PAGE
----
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ColdFusion Licence for fail over clusters

New Here ,
Jan 18, 2019

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Hi I'm planning to setup a highly available and scalable ColdFusion server on AWS. If I purchase a single ColdFusion Enterprise licence, can I install it on multiple EC2 instances? These can be fail over clusters or auto scaling groups.

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ColdFusion Licence for fail over clusters

New Here ,
Jan 18, 2019

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Hi I'm planning to setup a highly available and scalable ColdFusion server on AWS. If I purchase a single ColdFusion Enterprise licence, can I install it on multiple EC2 instances? These can be fail over clusters or auto scaling groups.

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Jan 18, 2019 0
LEGEND ,
Jan 18, 2019

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I'm no expert at CF licensing, but I believe that you have to set an upper and lower limit on the number of instances that can be spun-up, and pay for the maximum.  So, if you set a minimum of one and a maximum of ten, you purchase ten licenses.  At least I think that's the way it works.  I don't think Adobe has gone the route of Oracle, who will charge based upon the number of virtual cores that each VM will use.

My assessment could be wrong.

V/r,

^ _ ^

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Jan 18, 2019 0
Adobe Community Professional ,
Jan 18, 2019

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My understanding is the same as Wolfshade's: you need to pay for each production EC2 instance on which you run CF. (And that's how we've been charging our customers, so ...)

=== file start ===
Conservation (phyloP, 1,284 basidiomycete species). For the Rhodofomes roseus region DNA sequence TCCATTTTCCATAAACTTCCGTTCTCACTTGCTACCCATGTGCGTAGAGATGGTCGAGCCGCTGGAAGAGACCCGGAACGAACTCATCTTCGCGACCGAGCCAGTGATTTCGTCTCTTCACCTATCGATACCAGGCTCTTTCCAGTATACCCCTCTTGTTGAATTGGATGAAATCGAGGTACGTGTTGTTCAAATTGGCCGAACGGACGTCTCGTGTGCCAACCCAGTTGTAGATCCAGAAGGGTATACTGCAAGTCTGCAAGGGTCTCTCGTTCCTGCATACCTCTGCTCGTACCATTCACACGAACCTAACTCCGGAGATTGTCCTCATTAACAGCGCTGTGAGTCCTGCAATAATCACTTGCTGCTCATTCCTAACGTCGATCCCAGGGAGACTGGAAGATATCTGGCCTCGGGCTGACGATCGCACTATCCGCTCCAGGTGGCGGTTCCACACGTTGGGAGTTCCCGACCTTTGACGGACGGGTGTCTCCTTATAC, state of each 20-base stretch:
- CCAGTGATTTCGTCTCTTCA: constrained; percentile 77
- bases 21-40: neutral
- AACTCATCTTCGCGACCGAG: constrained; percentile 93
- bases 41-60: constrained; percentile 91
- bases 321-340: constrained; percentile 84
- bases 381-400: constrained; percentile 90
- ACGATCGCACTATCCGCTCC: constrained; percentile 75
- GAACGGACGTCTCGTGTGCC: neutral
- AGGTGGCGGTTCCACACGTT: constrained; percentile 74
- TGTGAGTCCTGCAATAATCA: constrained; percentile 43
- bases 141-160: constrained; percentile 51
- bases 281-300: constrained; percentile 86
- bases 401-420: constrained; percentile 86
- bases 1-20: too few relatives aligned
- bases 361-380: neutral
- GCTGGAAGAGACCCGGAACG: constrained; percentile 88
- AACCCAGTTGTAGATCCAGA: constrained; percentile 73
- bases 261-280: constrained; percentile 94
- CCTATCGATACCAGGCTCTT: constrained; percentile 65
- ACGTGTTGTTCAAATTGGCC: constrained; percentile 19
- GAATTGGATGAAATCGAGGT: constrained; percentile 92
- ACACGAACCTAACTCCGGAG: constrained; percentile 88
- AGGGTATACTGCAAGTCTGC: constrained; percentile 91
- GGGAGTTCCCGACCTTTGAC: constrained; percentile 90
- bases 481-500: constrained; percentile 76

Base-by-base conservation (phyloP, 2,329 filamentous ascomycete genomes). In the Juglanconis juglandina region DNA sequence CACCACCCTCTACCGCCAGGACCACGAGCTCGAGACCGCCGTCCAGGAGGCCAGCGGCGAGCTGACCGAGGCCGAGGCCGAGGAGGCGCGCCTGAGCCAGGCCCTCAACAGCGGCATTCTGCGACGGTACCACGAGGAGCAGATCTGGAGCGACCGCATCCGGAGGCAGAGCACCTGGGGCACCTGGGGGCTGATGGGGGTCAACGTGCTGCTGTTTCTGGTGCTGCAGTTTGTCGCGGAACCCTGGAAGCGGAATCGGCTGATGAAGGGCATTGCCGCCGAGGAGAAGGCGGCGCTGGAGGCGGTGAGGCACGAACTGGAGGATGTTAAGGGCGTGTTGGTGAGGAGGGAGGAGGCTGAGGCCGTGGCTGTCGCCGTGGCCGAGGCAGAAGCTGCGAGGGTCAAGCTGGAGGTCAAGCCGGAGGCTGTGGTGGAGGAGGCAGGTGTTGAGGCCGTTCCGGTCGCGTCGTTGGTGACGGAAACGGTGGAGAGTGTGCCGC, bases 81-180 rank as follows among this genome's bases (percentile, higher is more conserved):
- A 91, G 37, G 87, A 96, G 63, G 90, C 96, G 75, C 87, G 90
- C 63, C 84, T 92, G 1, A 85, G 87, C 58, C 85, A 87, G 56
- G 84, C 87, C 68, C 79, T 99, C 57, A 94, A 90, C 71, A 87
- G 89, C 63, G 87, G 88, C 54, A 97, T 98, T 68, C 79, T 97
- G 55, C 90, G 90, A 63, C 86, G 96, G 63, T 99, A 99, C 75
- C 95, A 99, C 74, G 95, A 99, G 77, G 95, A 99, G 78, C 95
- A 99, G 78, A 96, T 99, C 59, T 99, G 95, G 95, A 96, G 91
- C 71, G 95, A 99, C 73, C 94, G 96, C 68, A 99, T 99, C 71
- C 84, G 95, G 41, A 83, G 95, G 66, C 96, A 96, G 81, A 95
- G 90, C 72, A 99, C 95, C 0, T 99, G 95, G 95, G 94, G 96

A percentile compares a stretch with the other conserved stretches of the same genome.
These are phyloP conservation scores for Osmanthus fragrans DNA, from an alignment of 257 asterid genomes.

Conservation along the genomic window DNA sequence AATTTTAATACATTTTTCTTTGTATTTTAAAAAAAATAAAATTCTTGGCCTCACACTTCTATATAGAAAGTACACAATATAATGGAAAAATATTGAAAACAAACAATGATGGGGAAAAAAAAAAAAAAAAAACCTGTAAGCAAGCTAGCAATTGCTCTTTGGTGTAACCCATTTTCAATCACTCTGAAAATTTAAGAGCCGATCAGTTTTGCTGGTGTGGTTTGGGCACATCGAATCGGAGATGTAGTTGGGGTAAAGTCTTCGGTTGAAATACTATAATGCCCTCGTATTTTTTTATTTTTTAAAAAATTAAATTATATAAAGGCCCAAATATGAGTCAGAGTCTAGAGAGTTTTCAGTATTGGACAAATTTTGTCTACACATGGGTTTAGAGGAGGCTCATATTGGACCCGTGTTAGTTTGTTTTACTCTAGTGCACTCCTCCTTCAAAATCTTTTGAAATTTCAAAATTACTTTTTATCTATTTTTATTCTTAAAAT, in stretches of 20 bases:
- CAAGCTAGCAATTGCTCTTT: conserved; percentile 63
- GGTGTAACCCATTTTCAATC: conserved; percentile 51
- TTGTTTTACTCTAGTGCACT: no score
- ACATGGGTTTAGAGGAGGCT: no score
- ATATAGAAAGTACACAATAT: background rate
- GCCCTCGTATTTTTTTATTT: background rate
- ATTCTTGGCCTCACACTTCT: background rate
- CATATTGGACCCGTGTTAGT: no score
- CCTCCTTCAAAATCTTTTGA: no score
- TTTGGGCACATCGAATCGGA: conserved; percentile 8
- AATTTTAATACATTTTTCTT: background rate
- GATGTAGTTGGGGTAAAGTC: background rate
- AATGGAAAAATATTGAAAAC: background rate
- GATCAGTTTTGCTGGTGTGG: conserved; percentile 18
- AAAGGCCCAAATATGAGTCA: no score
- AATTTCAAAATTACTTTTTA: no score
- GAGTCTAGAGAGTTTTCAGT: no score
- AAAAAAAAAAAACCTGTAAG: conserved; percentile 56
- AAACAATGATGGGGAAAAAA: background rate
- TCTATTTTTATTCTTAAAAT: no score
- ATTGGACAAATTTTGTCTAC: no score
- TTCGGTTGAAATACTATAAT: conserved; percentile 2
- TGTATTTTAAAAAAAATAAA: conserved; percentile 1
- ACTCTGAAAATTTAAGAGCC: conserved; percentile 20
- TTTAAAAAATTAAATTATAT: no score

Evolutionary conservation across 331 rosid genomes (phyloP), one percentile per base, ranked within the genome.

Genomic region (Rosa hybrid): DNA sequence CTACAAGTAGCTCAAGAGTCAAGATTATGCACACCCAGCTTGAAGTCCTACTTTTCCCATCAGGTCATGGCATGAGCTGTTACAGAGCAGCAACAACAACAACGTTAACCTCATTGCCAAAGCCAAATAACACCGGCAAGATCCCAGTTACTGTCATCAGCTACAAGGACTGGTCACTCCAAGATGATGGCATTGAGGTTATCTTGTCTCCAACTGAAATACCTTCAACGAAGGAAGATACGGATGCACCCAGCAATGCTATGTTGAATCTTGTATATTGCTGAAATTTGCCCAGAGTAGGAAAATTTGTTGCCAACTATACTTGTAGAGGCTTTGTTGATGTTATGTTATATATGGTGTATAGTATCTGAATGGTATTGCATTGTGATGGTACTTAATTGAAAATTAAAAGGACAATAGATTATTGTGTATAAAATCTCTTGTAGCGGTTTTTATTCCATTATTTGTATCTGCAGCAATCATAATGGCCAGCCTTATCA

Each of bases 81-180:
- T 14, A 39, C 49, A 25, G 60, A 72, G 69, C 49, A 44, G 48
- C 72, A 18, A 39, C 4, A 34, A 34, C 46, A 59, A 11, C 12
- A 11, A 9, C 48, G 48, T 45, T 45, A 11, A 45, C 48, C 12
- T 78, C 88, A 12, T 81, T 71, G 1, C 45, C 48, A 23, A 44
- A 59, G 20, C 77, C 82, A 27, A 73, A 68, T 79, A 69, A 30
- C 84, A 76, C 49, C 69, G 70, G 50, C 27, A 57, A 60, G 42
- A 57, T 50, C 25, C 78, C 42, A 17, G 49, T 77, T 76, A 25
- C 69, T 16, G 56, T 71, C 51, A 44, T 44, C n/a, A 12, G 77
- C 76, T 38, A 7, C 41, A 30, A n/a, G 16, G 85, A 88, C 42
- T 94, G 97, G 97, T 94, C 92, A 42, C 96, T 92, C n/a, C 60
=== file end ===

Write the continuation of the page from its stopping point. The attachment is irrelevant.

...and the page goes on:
But there is a "rental" option in EC2. There's a custom AMI in the AWS Marketplace that has CF preinstalled on Windows. If you use that, you'll pay an extra monthly fee. If you're ok with running CF on Windows, you could use this to avoid paying for additional licenses. That said, the rental cost is pretty high and equals the regular license cost over a pretty short period of time. So, you might want to see if you can purchase licenses for the minimum number of instances in your pool, and then rent the additional EC2 instances as you scale up. This might be a little complicated, as you'd need to use two different AMIs to create the pool which is a little unusual.

Another problem with the rental option is that you're stuck with what they give you and how it's configured, etc. In other words, whatever CF version is available in it, and it's running Windows. I like Windows but I generally try to use Linux when building AWS solutions because it works more easily. But now there is a good file-sharing mechanism for Windows in AWS that was just released in the latest re:Invent, so Windows is a better option than it was before.

Dave Watts, Eidolon LLC

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